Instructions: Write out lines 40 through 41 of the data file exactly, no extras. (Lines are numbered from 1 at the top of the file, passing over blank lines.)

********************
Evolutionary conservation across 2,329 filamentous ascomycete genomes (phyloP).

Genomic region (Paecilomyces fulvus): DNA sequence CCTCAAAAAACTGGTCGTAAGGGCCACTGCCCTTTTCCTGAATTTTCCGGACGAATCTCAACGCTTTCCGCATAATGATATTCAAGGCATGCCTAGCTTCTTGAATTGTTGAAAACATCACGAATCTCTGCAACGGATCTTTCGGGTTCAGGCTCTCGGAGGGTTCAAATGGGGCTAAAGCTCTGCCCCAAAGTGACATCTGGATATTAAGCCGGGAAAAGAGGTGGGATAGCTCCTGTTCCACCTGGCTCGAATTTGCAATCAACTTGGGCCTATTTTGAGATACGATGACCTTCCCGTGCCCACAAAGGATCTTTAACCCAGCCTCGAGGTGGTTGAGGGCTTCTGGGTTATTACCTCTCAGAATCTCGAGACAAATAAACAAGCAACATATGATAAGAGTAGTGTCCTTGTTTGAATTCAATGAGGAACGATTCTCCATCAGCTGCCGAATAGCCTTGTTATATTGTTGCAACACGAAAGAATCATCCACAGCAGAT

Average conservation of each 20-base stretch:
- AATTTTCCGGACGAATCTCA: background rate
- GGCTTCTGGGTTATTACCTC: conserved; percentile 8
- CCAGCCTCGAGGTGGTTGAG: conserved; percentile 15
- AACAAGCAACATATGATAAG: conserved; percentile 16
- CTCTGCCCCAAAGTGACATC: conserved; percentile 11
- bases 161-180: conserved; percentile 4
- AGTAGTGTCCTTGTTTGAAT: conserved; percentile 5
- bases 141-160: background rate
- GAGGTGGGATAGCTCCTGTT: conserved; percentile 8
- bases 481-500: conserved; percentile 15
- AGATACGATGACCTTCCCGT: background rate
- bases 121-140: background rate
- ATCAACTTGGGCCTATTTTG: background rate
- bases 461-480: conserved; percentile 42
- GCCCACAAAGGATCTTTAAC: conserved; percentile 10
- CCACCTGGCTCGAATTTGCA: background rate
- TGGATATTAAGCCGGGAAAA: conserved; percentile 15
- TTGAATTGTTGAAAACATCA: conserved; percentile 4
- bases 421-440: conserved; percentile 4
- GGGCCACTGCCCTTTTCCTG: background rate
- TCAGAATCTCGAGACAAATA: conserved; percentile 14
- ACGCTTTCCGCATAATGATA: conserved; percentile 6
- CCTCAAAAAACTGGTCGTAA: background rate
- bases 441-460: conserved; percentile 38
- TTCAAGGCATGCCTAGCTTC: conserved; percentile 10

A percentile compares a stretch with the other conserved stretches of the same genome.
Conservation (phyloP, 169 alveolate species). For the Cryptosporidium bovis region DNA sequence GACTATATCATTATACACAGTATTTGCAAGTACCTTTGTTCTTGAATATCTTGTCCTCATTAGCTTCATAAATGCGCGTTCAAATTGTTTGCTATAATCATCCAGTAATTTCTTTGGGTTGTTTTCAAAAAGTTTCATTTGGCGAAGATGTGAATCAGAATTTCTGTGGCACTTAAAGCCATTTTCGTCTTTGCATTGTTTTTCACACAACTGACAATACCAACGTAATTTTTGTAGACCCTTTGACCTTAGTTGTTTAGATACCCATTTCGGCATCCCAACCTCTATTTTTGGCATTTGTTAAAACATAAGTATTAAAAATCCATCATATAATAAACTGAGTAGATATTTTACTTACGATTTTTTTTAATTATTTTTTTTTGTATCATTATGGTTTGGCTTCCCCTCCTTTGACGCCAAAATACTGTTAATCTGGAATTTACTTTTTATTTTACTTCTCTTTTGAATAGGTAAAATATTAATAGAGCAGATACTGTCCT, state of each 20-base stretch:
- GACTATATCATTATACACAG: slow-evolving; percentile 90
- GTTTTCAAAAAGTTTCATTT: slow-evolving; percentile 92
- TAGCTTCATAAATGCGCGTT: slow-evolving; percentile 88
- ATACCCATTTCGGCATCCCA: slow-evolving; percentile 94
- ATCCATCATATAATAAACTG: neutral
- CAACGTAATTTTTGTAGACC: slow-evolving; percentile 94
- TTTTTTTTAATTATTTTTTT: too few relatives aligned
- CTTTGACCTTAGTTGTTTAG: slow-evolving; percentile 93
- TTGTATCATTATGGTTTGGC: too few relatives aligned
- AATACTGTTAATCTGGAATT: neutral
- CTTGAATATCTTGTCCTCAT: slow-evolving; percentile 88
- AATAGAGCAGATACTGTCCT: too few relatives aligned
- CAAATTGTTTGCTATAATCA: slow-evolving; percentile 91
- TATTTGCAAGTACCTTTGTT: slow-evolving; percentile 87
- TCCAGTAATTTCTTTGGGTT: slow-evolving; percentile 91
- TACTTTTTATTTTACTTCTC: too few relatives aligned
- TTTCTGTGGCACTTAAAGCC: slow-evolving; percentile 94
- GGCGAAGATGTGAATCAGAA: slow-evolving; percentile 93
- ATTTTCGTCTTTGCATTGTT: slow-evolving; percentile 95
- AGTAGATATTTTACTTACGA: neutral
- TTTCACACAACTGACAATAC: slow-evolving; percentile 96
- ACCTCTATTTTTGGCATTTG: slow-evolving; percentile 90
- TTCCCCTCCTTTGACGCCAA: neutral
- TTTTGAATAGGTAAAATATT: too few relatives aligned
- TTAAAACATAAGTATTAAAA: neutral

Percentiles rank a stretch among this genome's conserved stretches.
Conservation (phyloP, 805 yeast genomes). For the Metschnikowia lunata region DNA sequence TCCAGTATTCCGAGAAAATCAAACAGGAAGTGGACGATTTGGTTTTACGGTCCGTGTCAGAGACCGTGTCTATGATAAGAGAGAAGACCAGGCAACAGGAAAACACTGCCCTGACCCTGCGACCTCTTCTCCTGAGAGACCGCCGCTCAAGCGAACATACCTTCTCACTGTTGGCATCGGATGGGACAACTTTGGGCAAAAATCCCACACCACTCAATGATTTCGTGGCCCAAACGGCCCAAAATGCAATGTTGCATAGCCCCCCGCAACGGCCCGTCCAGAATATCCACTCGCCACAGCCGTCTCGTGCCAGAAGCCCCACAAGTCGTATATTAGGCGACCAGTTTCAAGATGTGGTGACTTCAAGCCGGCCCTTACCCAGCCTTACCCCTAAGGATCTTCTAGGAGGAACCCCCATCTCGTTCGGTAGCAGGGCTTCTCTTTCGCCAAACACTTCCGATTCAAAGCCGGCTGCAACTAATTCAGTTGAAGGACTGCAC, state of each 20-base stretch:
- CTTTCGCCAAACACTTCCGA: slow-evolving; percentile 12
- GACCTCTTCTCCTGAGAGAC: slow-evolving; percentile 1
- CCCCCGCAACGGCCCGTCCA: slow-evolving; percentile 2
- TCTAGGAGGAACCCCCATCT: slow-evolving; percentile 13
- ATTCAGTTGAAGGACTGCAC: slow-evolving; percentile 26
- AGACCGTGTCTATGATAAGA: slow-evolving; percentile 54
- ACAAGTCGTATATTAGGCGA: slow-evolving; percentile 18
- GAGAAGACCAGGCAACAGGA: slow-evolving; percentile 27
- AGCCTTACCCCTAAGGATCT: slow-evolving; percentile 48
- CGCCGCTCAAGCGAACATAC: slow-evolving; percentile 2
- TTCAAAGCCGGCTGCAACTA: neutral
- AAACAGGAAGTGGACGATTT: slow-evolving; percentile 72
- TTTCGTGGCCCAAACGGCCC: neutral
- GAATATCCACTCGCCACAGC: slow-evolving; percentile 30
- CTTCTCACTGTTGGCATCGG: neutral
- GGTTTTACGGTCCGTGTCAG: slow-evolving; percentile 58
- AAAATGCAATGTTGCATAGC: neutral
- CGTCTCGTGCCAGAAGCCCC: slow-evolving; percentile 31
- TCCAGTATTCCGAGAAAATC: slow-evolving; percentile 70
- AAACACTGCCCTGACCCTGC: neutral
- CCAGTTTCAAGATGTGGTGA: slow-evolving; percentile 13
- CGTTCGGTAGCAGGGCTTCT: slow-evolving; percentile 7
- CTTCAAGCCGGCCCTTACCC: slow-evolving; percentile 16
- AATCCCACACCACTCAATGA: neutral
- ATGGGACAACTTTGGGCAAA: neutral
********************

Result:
- AATACTGTTAATCTGGAATT: neutral
- CTTGAATATCTTGTCCTCAT: slow-evolving; percentile 88